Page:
(Pixabay/endamac)

As part of its “tough on crime” initiative, the U.S. government abolished federal parole in 1987. As a result, prison turned from an institution of rehabilitation to a multibillion dollar industry that benefits from the free labor of incarcerated minorities. Since then, 16 states have eliminated parole, resulting in prison overpopulation, long sentences and mass incarceration. Reinstating parole is pivotal to ending mass incarceration, a system which thrives on imprisoning people of color for long periods of time. 

The abolition of parole is rooted in racism. Parole was eradicated partially due to former President Richard Nixon’s war on drugs, when he introduced mandatory sentencing and no-knock warrants. Marketed to the public as a way to reduce drug-related crime in the country, Nixon’s actions were instead used to incarcerate the anti-war left and Black people by criminalizing minor drug offenses. Over the next few decades, political hysteria around drugs caused a rapid increase in the U.S. prison population, which grew from 200,000 in 1970 to 1.6 million in 2006. And with restricted parole, prison transformed from a place of rehabilitation to an institution that disproportionately imprisons Black people and puts them to work for their entire lives with no chance of redemption. Parole, however, can change that. 

Mass incarceration relies on the idea that prison is not a place of reform, but rather a free labor enterprise designed to lock people up and use them for profit. Private prisons in the U.S. are dependent on the number of inmates they house, giving them incentive to keep people in prison for as long as possible. Parole, however, combats this exploitation by providing inmates the possibility of release. Parole shows inmates that people aren’t defined by their mistakes and gives people the chance at redemption. 

As exemplified by countless stories of prisoner success, not all people serving life sentences in prison are inherently evil; many have been screwed over by the justice system and the policies that allow mass incarceration to thrive. Prisoners who prove themselves rehabilitated through good behavior and community service should not have to live out their days in tiny jail cells. 

According to Raul Dorado, who is incarcerated at Illinois’ Stateville Correctional Center, “people simply age out of crime.” The Bureau of Justice Statistics confirms this, finding that arrest rates for all types of crime peak when people are in their late teens and early twenties and go down as they age. There’s a good chance that somebody locked up at 21 would not commit the same crime twenty years later, meaning inmates serving long sentences should be routinely evaluated for release. Those who have demonstrated incentive and purpose beyond the prison should be placed in front of parole boards and, if deemed fit to return to society, released.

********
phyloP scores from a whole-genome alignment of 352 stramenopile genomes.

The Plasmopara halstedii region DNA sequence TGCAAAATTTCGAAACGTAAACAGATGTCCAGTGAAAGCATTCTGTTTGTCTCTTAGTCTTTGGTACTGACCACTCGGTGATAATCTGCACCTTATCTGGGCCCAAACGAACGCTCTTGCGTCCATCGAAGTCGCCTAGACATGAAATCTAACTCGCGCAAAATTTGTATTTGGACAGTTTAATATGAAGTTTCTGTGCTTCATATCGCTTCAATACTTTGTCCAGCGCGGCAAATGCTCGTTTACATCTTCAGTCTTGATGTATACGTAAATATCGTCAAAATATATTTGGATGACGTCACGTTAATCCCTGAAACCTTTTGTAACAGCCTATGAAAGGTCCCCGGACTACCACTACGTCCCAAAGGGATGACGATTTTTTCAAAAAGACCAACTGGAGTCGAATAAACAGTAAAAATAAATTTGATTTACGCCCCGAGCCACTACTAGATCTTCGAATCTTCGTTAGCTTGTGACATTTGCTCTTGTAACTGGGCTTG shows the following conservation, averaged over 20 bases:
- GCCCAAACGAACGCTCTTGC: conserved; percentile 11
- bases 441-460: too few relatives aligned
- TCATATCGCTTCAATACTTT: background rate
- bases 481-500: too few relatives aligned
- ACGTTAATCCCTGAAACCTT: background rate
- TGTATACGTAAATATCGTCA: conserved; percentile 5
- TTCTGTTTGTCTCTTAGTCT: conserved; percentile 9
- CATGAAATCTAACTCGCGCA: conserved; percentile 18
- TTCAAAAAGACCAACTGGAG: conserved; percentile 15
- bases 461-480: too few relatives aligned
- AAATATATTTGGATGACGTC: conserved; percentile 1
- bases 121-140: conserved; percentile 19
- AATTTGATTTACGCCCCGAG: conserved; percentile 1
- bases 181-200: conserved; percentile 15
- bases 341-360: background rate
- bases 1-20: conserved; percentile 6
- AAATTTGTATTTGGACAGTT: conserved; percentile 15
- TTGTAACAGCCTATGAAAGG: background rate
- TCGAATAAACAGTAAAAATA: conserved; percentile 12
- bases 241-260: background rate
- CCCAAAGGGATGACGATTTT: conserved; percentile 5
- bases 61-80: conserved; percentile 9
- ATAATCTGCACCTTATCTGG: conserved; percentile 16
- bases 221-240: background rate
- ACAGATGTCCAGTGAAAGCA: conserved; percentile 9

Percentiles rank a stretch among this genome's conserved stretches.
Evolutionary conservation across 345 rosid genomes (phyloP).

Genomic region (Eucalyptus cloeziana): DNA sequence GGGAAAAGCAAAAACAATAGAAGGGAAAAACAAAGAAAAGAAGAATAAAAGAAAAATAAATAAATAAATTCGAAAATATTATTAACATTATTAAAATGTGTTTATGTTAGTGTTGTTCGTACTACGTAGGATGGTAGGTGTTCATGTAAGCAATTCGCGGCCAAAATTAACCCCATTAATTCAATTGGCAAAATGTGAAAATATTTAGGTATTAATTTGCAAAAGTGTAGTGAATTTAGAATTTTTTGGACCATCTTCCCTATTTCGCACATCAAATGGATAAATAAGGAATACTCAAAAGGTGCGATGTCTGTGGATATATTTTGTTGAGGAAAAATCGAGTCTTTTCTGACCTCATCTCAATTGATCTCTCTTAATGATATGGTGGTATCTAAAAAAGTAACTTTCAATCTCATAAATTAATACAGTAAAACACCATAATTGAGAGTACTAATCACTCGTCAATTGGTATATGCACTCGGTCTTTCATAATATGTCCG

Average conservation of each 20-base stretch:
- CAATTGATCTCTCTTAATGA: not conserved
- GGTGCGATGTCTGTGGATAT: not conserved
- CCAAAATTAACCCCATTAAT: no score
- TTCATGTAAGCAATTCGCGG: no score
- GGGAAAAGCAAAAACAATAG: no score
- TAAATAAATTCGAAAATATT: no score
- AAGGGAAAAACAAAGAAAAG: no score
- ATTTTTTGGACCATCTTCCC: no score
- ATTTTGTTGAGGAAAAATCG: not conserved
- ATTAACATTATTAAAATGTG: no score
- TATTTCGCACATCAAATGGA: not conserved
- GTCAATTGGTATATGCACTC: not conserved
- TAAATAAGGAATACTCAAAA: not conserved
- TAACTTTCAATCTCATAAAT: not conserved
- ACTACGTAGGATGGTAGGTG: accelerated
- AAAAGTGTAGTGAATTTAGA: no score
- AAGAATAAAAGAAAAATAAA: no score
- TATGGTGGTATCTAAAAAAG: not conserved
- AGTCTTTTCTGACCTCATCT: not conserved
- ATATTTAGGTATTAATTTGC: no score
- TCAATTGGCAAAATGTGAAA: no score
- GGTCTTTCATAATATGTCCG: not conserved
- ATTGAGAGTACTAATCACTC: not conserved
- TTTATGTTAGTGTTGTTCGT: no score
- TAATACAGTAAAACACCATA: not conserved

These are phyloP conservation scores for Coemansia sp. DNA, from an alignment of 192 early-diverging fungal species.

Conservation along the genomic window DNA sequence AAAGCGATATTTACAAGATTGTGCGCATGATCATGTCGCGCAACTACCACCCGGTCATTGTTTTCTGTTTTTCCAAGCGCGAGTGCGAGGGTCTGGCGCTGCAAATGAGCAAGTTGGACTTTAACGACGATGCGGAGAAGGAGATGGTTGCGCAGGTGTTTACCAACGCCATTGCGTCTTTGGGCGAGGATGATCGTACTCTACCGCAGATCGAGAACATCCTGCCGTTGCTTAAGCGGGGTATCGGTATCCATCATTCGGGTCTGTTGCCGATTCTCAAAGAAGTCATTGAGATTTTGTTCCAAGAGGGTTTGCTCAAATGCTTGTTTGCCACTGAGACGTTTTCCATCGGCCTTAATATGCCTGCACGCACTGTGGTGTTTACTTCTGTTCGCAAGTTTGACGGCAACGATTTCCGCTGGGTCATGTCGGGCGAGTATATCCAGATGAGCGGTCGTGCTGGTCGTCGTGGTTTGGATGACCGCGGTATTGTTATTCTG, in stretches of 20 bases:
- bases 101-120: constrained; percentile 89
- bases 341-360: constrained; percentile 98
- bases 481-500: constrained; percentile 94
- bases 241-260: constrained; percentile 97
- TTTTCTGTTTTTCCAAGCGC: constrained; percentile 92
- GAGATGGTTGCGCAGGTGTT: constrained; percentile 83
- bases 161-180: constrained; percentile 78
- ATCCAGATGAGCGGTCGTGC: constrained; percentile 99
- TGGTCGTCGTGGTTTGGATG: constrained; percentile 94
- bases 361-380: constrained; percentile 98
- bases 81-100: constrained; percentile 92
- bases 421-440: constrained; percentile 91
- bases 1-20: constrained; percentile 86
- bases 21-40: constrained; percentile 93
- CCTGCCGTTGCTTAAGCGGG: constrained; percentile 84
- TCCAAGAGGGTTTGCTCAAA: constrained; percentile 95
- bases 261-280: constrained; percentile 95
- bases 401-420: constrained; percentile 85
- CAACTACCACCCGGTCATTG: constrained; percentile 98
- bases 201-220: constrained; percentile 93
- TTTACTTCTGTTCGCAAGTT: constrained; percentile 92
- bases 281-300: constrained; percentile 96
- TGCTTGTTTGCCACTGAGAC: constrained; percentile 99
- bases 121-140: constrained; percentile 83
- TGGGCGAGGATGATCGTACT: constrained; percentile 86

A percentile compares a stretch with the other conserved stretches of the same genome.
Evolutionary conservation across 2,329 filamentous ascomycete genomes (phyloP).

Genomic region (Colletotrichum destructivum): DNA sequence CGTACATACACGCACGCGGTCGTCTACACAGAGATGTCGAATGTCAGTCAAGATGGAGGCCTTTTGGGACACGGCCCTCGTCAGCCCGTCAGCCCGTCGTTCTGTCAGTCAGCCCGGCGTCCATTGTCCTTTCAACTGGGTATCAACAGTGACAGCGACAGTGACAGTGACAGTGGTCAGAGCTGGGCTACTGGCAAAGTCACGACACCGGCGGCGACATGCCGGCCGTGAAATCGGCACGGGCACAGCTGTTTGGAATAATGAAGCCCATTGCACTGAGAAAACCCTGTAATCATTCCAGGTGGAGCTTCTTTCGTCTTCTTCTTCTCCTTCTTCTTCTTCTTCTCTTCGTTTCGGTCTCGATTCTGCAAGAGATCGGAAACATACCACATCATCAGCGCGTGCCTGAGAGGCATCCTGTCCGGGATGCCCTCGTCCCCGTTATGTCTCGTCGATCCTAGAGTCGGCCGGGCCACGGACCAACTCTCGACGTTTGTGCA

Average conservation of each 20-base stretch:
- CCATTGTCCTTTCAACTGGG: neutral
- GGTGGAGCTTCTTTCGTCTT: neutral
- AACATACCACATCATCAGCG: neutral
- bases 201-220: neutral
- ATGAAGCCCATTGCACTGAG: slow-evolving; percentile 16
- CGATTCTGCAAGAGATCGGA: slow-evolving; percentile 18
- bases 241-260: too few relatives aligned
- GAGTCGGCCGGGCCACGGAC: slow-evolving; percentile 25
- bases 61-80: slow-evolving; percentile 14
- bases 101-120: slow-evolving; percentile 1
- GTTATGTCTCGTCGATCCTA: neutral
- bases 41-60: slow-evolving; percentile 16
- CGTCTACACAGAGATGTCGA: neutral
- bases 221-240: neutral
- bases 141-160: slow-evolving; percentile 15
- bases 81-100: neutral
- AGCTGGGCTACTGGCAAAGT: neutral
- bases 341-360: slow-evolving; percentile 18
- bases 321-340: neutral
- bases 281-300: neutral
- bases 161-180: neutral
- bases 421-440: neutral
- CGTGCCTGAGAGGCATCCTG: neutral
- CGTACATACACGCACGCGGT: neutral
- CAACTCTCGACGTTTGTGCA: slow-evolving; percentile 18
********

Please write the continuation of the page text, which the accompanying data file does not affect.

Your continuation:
Some states are even debating reinstalling parole to reverse the changes created by its elimination. In Illinois, Senate Bill 2333 — which would permit incarcerated people to be reviewed by a parole board after 20 years of imprisonment — might become law. About 2,500 people in Illinois have already spent at least two decades in prison and may have a chance at release if the bill passes. 

Advocacy groups should follow the lead of the Stateville Correctional Center debate team and draft bills like Senate Bill 2333 that entitle all people to parole reviews. States must establish measures that set up released inmates for success, as a significant percentage of people entering state prisons are there for violating parole. There aren’t enough educational and rehabilitative opportunities available for paroled inmates, and the only way to truly reduce prison numbers is to ensure that those released can thrive on the outside. With the reintroduction of parole and rehabilitative opportunities — such as education, treatment for substance use disorders, employment preparation and cognitive behavioral therapy — incarcerated people can use their time in prison to become law-abiding members of society. 

Parole works, after all. Parolees in New Jersey were 36% less likely to commit new crimes and re-enter prison than people who served their entire sentences without parole supervision. Parole is also more economical, costing Illinois $2,000 as opposed to the $22,000 required to incarcerate an inmate for a year. The benefits far outweigh the costs, but the only thing stopping policymakers from reinstalling parole is the racist legacy of the war on drugs, the dependency of corporations on cheap prison labor and a general lack of education about parole. 

Many of us in the Emory University bubble don’t know anybody serving a life sentence. Few will even come close to understanding the feelings of isolation, entrapment and despair experienced by people who’ve been sentenced to life in a prison cell. Some inmates will never set foot back in their homes, won’t be there as their children grow up and their families evolve. Eventually the visitors will stop visiting and the individual will fade away until they’re nothing but a stain on a family’s history, a number in a system, a sinner who will never get redemption. 

But at the University we’re taught to care about injustice. We’re told to stand up for people who are abused by the system. And the prison system, as it exists today, is full of abuse. Even though the reinstallation of parole is unlikely to affect many of our lives in any measurable way, we have a duty to advocate for it and to care for the forgotten people in state penitentiaries and private prisons, to see them as more than a workhorse churning out undergarments for Victoria’s Secret. Before they’re prisoners, they’re humans. 

Sophia Peyser (25C) from Manhattan, New York.